Broadway teaches project managers to hit all the right notes

Wednesday, September 25th, 2013 By Jack Nevison

When you think back on your best, most creative teams, what do you picture? Team members with whom you've spent the last 20 years of your career? It certainly makes sense to assume that the people you've worked with the longest are the ones with whom you will work best. After all, you've had plenty of time to learn each other's habits and accept each other's faults.

However, familiarity and a comfortable working relationship may not make for the best teams. According to an article on the Harvard Business Review blog, research suggests that the best teams may actually be temporary.

The example? Broadway.

Most project managers don't exactly see themselves as doing a job that is similar to that of a musical theater director. Still, the parallels are there. Broadway artists work long hours on a project with a limited lifespan. Most of their fellow cast members and stage hands are working on other projects at the same time, and nearly all of them will go their separate ways after the final curtain closes.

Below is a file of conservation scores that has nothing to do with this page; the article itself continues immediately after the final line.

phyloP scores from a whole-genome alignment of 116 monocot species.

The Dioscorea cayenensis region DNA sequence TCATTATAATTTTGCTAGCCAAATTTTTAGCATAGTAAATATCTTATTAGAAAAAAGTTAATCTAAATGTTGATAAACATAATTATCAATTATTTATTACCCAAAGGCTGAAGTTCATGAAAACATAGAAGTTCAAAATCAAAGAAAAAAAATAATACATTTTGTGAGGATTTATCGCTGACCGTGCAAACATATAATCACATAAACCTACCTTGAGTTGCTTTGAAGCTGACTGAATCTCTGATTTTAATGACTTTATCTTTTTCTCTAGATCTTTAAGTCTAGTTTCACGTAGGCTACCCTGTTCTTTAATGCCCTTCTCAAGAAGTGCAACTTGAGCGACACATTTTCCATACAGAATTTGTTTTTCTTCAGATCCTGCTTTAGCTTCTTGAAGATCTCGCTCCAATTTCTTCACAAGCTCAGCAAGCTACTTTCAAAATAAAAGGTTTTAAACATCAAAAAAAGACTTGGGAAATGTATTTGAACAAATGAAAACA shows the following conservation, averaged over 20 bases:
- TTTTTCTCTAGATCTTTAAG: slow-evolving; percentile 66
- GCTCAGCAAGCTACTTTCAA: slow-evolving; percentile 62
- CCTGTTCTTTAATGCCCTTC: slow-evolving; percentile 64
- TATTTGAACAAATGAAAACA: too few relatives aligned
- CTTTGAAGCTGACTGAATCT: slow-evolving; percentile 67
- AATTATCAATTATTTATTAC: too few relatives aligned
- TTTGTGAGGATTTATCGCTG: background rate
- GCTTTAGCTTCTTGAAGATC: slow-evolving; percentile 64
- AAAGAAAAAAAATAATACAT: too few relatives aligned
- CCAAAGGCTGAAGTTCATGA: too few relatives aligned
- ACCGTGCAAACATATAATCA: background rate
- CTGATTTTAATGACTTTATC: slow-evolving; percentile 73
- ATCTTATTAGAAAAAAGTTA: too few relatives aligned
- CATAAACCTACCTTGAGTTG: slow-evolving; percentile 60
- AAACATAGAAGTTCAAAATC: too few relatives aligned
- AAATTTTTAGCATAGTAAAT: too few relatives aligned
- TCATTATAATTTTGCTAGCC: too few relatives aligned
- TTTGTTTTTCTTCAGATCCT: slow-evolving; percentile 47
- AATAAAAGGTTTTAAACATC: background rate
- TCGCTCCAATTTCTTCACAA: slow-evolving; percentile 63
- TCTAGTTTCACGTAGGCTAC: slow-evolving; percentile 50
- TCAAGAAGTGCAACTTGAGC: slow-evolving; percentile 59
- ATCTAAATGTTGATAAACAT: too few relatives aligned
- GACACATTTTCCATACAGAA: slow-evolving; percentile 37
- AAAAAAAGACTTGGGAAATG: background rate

Is that bad for Broadway? Quite the contrary. In addition to giving artists a chance to make new connections with a wide number of people, it also opens productions to a variety of inputs and opinions.

The same is true for projects. A team can greatly benefit from new members and the novel insights and ideas they bring with them.

New Leaf's program, "Leading Project Teams: The Human Side of Performance," will help you get the best out of your teams, however they are configured. In addition, our white papers and QPM, our online estimating game, let you earn PDU credits for your PMP recertification.

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